Learn how to setup and use all the various sleep modes the GS4 provides with this series of videos:
GS4 VFD Sleep Mode Video List
1. Intro and Overview
2. Hardware Setup and Configuration
3. Sleep Mode 1: Sensor Feedback
4. Sleep Mode 2: PID using PID Cmd Freq to control Sleep
5. Sleep Mode 3: PID Forward Acting uses PV to control sleep
6. Sleep Mode 3: PID Reverse Acting
uses PV to control sleep.
These are hands-on live video tutorials will get you up and running quickly with sleep mode on the GS4 variable frequency drive.
Check out all of our videos at: https://www.automationdirect.com/videos/home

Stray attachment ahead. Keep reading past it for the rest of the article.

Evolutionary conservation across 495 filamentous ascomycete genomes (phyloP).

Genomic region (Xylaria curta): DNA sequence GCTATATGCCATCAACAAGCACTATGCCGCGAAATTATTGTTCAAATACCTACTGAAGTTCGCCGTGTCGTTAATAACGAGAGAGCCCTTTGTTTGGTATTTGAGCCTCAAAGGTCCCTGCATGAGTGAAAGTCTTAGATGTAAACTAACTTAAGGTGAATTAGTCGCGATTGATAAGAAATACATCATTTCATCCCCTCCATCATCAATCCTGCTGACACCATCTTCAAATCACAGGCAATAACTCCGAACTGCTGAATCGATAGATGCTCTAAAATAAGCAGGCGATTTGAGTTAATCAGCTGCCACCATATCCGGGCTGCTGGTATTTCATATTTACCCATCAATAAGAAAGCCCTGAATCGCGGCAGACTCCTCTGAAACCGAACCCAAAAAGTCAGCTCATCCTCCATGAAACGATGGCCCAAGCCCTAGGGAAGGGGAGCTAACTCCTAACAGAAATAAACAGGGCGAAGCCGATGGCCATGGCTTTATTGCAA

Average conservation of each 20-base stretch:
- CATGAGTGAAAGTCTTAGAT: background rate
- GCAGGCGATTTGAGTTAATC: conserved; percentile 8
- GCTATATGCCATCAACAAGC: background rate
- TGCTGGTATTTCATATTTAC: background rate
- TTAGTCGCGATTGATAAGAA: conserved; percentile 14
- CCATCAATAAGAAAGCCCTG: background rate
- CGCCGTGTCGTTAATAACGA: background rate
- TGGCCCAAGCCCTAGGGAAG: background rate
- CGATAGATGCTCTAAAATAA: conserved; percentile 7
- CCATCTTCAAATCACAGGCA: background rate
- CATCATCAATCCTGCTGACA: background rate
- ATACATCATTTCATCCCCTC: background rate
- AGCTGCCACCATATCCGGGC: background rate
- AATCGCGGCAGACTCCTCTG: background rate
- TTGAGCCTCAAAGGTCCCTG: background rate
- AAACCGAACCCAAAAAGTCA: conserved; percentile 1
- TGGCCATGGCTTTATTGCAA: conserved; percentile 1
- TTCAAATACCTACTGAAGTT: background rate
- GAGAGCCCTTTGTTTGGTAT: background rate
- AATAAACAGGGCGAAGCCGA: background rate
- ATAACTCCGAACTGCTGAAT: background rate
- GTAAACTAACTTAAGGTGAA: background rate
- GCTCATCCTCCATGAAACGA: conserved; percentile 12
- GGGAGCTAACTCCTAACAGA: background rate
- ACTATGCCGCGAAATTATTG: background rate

Sleep Mode 2 uses the PID Generated frequency command to decide when to automatically turn the motor on and off. This is especially important in applications like PID Driven tank filling. I have PID setup to fill this tank to this level. Let’s turn water level LEDs on to make that easier to see and open the valve a little to create some demand. When I hit run, PID sees the water level is down so it cranks up the blue Frequency Command and that exits the drive as the yellow frequency output – which has the acceleration ramp added in. This red line is the error – the difference between where the water level is and the setpoint where we want it to be. The error gets smaller and smaller as the water level approaches the setpoint. And as the water level starts to get close to the setpoint, PID automatically slows the motor down. Looks like our demo needs to maintain the output frequency at around 16 Hz to maintain the water level at the setpoint for the particular demand I created by opening the drain valve a little bit. But if we’re just filling a tank, do we really need for the drive to be running at 16Hz to maintain the water level? That’s a lot of extra electricity and motor and pump wear and tear that really isn’t accomplishing much. And, since centrifugal pumps aren’t real efficient at mid to low speeds any way and they’ll actually stop pumping altogether if the frequency gets too low, why not just turn the motor off when the PID Commanded Frequency starts to get small? And then let the water level drain to some lower level before turning the motor back on? That’s where sleep mode comes in handy. Sleep Mode 2 monitors the PID Command frequency – the blue line on our chart here - and when it sees it slow down enough, it disconnects the Blue PID command frequency from the Yellow Output frequency which turns the motor off. And as the water level falls, Sleep Mode 2 waits for the PID command frequency to get large again before re-connecting it to the output frequency to the motor. That way the drive isn’t running the motor forever burning electricity and wearing out pump and motor parts. Let’s do a live example so we can see how this works. These are the PID parameters we are using. There is a separate video showing you how this was done so we won’t do it again here. And these are the Sleep Mode Parameters. We only need a couple of these to get started. First, we need to tell Sleep Mode to watch the PID Frequency Command to make its decisions. That puts us in Sleep Mode 2. Centrifugal pumps get pretty inefficient below 30Hz, so let’s have sleep mode turn the motor off at 30 Hz. As the water level falls, PID is going to automatically raise the command frequency to try and bring the water level back up. It can’t because sleep mode turned the motor off. PID doesn’t know that so it will keep increasing the output frequency to try and get the water level to rise. Let’s have sleep mode turn the motor back on when PID pushes the command frequency past 50Hz. That’s all there is to enabling sleep mode 2. Let’s try it. Suppose we want our setpoint to be when the tank is 95% full. 95% of our max drive speed of 60Hz is 57 Hz so we enter that here. Remember – because we are using PID this isn’t a drive frequency any more, it’s the setpoint. I’ve already setup the GSOFT2 scope function with the PID generated frequency command in blue and the actual output frequency in yellow. These are just analog potentiometers I connected to analog inputs 2 and 3 so we can use them as cursors. Let’s adjust those potentiometers to remind us that sleep is at 30 Hz and Wake up level is at 50 Hz. The tank is currently low on water, and the valve is closed, so when I hit RUN, PID sees the low water level so it would normally crank up the blue drive frequency command. Of course, it was already at 60hz when I started this trace, so the yellow output frequency immediately ramped to match it As the water level approaches the setpoint, the Frequency commands – which are on top of each other right now - start to slow down and when the blue PID command frequency command hits the 30Hz sleep level we specified, the yellow output frequency goes to zero which turns the motor off. Perfect – we are now NOT wasting energy on filling that last little bit. If I open the valve to create some demand, the blue PID frequency command goes up to try and compensate and when it crosses the green 50Hz wake up level, sleep mode allows that to pass through to the motor. Exactly what we expect. So now the GS4 drive is automatically filling the tank as needed by watching the PID Generated frequency command and only letting that through to the pump when it is efficient to do so. You can also delay sleep and wake up. Let’s the sleep delay to two seconds and the wake-up delay to two seconds. I’m also going to set this min drive speed to 30 Hz. You’ll see why in a minute. Run the same test, and this time Sleep Mode saw the PID frequency command hit the sleep level, then waited 2 seconds and then turned the motor off. So by adding an appropriate sleep delay you can get a little extra water in the tank that you didn’t get before because sleep mode was shutting the motor down before we reached our setpoint. This plateau is the output frequency you want the motor to run at during the delay. Maybe you don’t want to run the motor at full speed during this time while you are topping off the tank. Or maybe you don’t want it to run at all. Well, you can set that speed using parameter 6.26 – the min drive output frequency. That will only be enabled during this sleep delay time. One final note: PID is still running while Sleep Mode has the motor turned off. It can’t do anything because the motor is off, but it is still trying. Which means the integral term is still integrating the entire time the motor is off. Depending on your system, that can get quite large which means it will take a long time for PID to settle out when the motor gets turned back on. If it is bad enough, the process will completely miss the setpoint and possibly create a huge mess. The good news is, the GS4 drive has this Integral Limit parameter where you can specify a limit for the max duration of the integral term. That way you can control how quickly the process recovers after the motor has been off for a while. That should be enough to get you going with Sleep Mode 2 where the GS4 Drive monitors the PID generated Command Frequency to make it’s sleep and wake decisions. Click here to learn more about the GS4 drive. Click here to learn about AutomationDirect’s free award-winning support options and click here to subscribe to AutomationDirect’s YouTube channel so you will be notified when we publish new videos.